Strong rain in parts of Delhi catches IMD off-guard again

Published on Jul 12, 2022 05:02 AM IST

The showers were in sharp contrast to the India Meteorological Department’s (IMD) forecast on Sunday, when the agency issued till July 16 a ‘green alert’, indicating that no significant weather events are likely in that span.

A woman struggles with her umbrella against a strong wind during a sudden heavy downpour in New Delhi. (File image)
A woman struggles with her umbrella against a strong wind during a sudden heavy downpour in New Delhi. (File image)
By, New Delhi

PA sharp, strong burst of rain in parts of the national capital on Monday caught the Met department off guard once again, a day after the agency predicted “very light rain or drizzle” across the Capital.

Pitampura in northwest Delhi was the city’s wettest neighbourhood, getting 77.5mm of rain till 5.30pm on Monday, a spell classified as ‘heavy rainfall’, while Pusa got 25mm of rain, categorised as a ‘moderate’ spell. South Delhi’s Safdarjung station, considered Delhi’s representative station, got just a millimetre of rain.

The showers were in sharp contrast to the India Meteorological Department’s (IMD) forecast on Sunday, when the agency issued till July 16 a ‘green alert’, indicating that no significant weather events are likely in that span. The weather office over the past week got a string of rain alerts wrong, predicting showers several times till Sunday, even as Delhi continued to received only brief patches of rain in that time.

Met officials called Monday’s showers “convective rainfall”, a phenomenon that takes place when the earth’s surface heats rapidly, vapourising water, with rain clouds forming within a matter of hours. Convective rainfall, Met officials said, is generally unpredictable and can occur in localised parts due to high humidity and temperature.

“We forecast isolated drizzle activity in some places and not much rain was expected. But this was convective rain, which generally takes place when the humidity and temperature are both high. It is difficult to forecast such spells 24 hours in advance, because rain clouds can form in a couple of hours. It is also localised, so while one part of Delhi received just 1mm, another part received heavy rainfall,” said Jenamani.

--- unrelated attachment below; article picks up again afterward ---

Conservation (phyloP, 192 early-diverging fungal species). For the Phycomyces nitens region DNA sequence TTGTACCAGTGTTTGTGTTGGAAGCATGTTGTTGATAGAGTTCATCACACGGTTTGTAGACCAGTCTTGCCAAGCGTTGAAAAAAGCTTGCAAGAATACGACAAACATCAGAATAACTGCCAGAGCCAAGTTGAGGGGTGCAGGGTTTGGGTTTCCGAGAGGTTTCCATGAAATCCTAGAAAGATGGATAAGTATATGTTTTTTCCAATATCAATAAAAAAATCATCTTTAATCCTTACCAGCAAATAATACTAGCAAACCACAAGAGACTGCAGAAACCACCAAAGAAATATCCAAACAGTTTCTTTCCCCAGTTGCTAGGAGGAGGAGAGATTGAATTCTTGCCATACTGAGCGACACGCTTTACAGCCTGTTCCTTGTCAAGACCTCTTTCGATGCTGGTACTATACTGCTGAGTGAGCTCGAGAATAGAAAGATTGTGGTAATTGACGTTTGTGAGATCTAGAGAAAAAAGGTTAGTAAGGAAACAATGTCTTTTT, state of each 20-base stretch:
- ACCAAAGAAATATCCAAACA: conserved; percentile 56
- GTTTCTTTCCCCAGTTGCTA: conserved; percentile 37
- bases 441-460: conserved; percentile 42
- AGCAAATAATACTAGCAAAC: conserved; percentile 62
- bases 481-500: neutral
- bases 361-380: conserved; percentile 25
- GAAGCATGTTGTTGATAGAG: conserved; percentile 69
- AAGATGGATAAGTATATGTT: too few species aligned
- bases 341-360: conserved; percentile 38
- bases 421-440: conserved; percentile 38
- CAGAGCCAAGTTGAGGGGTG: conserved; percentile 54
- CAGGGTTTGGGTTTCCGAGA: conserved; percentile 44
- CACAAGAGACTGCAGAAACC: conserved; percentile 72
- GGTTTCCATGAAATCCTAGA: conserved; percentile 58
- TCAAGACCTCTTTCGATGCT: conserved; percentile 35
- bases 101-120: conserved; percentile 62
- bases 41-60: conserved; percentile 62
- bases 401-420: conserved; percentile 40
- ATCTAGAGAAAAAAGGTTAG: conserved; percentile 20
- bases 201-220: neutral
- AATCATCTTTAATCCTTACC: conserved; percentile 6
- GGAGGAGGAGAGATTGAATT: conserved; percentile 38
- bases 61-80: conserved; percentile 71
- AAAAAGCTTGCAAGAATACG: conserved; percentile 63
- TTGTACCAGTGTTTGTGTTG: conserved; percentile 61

On Monday, Lodhi Road and Safdarjung logged 1mm of rain each, Ridge and Delhi University 11.4mm each, Najafgarh 4mm, Palam ‘trace’, Pusa 25mm, Jafarpur 0.5mm and Pitampura 77.5mm.

IMD classifies rainfall between ‘trace’ and 2.4mm as ‘very light’, between 2.5 and 15.5mm as ‘light’, between 15.6 and 64.4mm as ‘moderate’, between 64.5mm and 115.5mm as ‘heavy’ and ‘very heavy’.

Delhi’s on Monday meanwhile saw a maximum temperature of 36.9°C — a degree above normal for this time of the year. The relative humidity oscillated between 57% and 88% respectively.

Mahesh Palawat, vice president at the private weather forecaster Skymet, said that till Sunday, Delhi was experiencing humid conditions, but not enough moisture, because the monsoon trough was in central India. However, after spells of rain across Punjab, Haryana, Rajasthan and western Uttar Pradesh over the weekend, moisture was added to Delhi’s air, causing Monday’s showers.

“There were clear skies initially, which led to [the ground] heating, with the moisture quickly turning into thunder clouds in a matter of hours. This then led to intense, but patchy rainfall. Such convective spells may occur till July 13 or 14, but widespread rainfall is not expected,” he said.

The IMD had a yellow alert in place for the weekend, forecasting light to moderate rainfall. However, on both days, Safdarjung failed to record any rainfall, with very light to light rainfall recorded in isolated parts of Delhi. The IMD had then issued a green alert for the next six days, up to July 16, forecasting very light rainfall or drizzle activity for the capital on Monday.

A green alert is generally issued when no significant weather event is expected. In terms of rainfall, it is issued when only very light rainfall or drizzle activity is expected. A yellow alert is issued to alert the public of a weather phenomenon and generally issued when light to moderate rainfall is expected, while an orange alert is issued to warn people to be prepared about a weather event. In terms of rainfall, it is generally issued for moderate to heavy spells of rainfall.

After recording a ‘very heavy’ spell of rainfall between 8.30am on June 30 and 8.30am on July 1, Delhi has failed to see any significant rainfall activity, despite forecasts by the IMD of spells of light to heavy rainfall during this period.

The IMD has a green alert in place until July 17 now, with its forecast for Tuesday showing Delhi will see ‘generally cloudy skies and light rainfall’.

SHARE THIS ARTICLE ON
SHARE
Story Saved
×
Saved Articles
Following
My Reads
My Offers
Sign out
New Delhi 0C
Monday, October 03, 2022
Start 15 Days Free Trial Subscribe Now
Register Free and get Exciting Deals